Nonprofit leaders had mixed reactions to Gov. Andrew Cuomo’s 2018 State of the State address.
On the one hand, Cuomo highlighted several issues in his speech on Wednesday that are important to organizations across the state, including homelessness, bail reform, sexual harassment and the opioid crisis. But nonprofit leaders say the governor neglected to provide details on how proposals would be funded – and more importantly, what relief the state would provide to human service organizations struggling to remain solvent.
“I think the governor can’t accomplish his agenda if he does not invest in the nonprofit sector,” Allison Sesso, president of the Human Services Council, said in a telephone interview.
The governor did not explicitly mention the sector during his 90-minute address, nor did he address several issues that nonprofits have raised with his office, such as an unfunded mandate to increase the minimum wage and how state initiatives can lead to indirect costs to nonprofits.
Employment in New York’s human services nonprofits doubled between 1990 and 2016, according to a 2017 report, but state contracts do not cover the full cost for nearly half of nonprofit contractors. Pay is so low for workers in the sector that 60 percent of them utilize or have a family member utilizing public assistance like food stamps or Medicaid, the report added.
But such omitting these issues was not the only complaint from nonprofits about the State of the State. The Child Victims Act, which would give victims of abuse more time to bring criminal and civil charges against offenders, also went unmentioned in the speech. A Jan. 2 rally in Manhattan brought out elected officials and nonprofit leaders in support of the legislation, which passed the Assembly last year, but did not reach the state Senate floor.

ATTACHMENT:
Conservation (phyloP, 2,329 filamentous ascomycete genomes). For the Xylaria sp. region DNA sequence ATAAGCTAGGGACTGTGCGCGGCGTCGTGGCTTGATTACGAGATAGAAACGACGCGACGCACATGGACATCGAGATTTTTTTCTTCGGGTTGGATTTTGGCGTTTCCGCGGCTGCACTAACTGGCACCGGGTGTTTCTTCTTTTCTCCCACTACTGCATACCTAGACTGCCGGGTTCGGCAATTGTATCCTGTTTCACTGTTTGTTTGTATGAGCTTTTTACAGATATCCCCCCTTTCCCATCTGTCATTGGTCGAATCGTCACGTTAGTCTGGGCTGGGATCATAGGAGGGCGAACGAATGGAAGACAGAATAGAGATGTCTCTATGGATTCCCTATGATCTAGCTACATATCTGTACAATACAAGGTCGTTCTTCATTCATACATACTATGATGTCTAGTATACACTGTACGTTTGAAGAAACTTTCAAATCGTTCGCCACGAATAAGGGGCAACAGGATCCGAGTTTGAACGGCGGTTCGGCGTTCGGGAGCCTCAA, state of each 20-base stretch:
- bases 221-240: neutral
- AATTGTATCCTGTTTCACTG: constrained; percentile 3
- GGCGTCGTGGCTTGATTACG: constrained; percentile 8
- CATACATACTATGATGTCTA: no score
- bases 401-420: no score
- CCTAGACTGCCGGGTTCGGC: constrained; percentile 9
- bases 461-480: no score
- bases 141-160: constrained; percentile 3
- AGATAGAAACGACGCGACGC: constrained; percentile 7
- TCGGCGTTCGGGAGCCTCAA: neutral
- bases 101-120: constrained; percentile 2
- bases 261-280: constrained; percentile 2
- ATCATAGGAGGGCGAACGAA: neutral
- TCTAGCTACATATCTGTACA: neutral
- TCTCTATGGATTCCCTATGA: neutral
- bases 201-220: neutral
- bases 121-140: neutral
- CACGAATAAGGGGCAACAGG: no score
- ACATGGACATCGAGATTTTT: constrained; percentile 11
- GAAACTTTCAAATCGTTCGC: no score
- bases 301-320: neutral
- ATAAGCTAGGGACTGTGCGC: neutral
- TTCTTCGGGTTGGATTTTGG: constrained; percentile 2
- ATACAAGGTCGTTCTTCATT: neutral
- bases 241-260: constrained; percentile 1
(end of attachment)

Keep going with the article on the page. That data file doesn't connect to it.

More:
“In this #MeToo moment it’s especially disappointing to see the Governor fail to mention child victims of sexual abuse in his State of the State address, even as he correctly prioritizes the issue of sexual harassment in the workplace,” read a statement from the nonprofit Safe Horizon.
But not everyone was disappointed with Cuomo’s speech. A proposal to implement free after-the-bell school breakfasts to end “lunch shaming” across the state was released by the governor’s office in the run-up to the speech. The proposal would also require that food pantries be provided on all CUNY and SUNY campuses
It didn’t matter that Cuomo did not bring it up on Wednesday, according to Joel Berg, CEO of Hunger Free America.
“When this is passed into law and kids get to eat, they're not going to care that it wasn't in the speech,” Berg said in a telephone interview. “It certainly is a huge win.”
A proposal to end monetary bail in most cases and boost re-entry programs also drew praise, as did another proposal to outlaw the use of government funds for legal settlements related to alleged sexual harassment.
The lack of acknowledgement by the governor of the role that nonprofits would play in realizing his proposals also disappointed some in the sector. Nonprofit leaders told Cuomo their priorities in the past year, only to find that governor would go his own way in presenting a progressive image for what New York government can accomplish in the year ahead.
And that is hurting the bottom line for nonprofits across the state, Sesso said.
“There was nothing in his State of the State to address the insolvency issues the nonprofit sector is is facing,” she said. “It’s frustrating to hear that his philosophy sounds like it’s aligned with the nonprofit sector, but when you dig deeper it's not."
Other nonprofits praised the overall progressive themes of the speech, especially the combative rhetoric that Cuomo aimed at the Trump administration, which has proposed deep cuts to social programs like SNAP. Cuomo promised that the state would sue the federal government in order to block enactment of new tax rules that decreased property tax deductions.
“He spoke with moral clarity, hubris and the swagger found in every New York native,” Anthony Lopez, executive director of Zone 126, a Queens-based education nonprofit, said in a statement.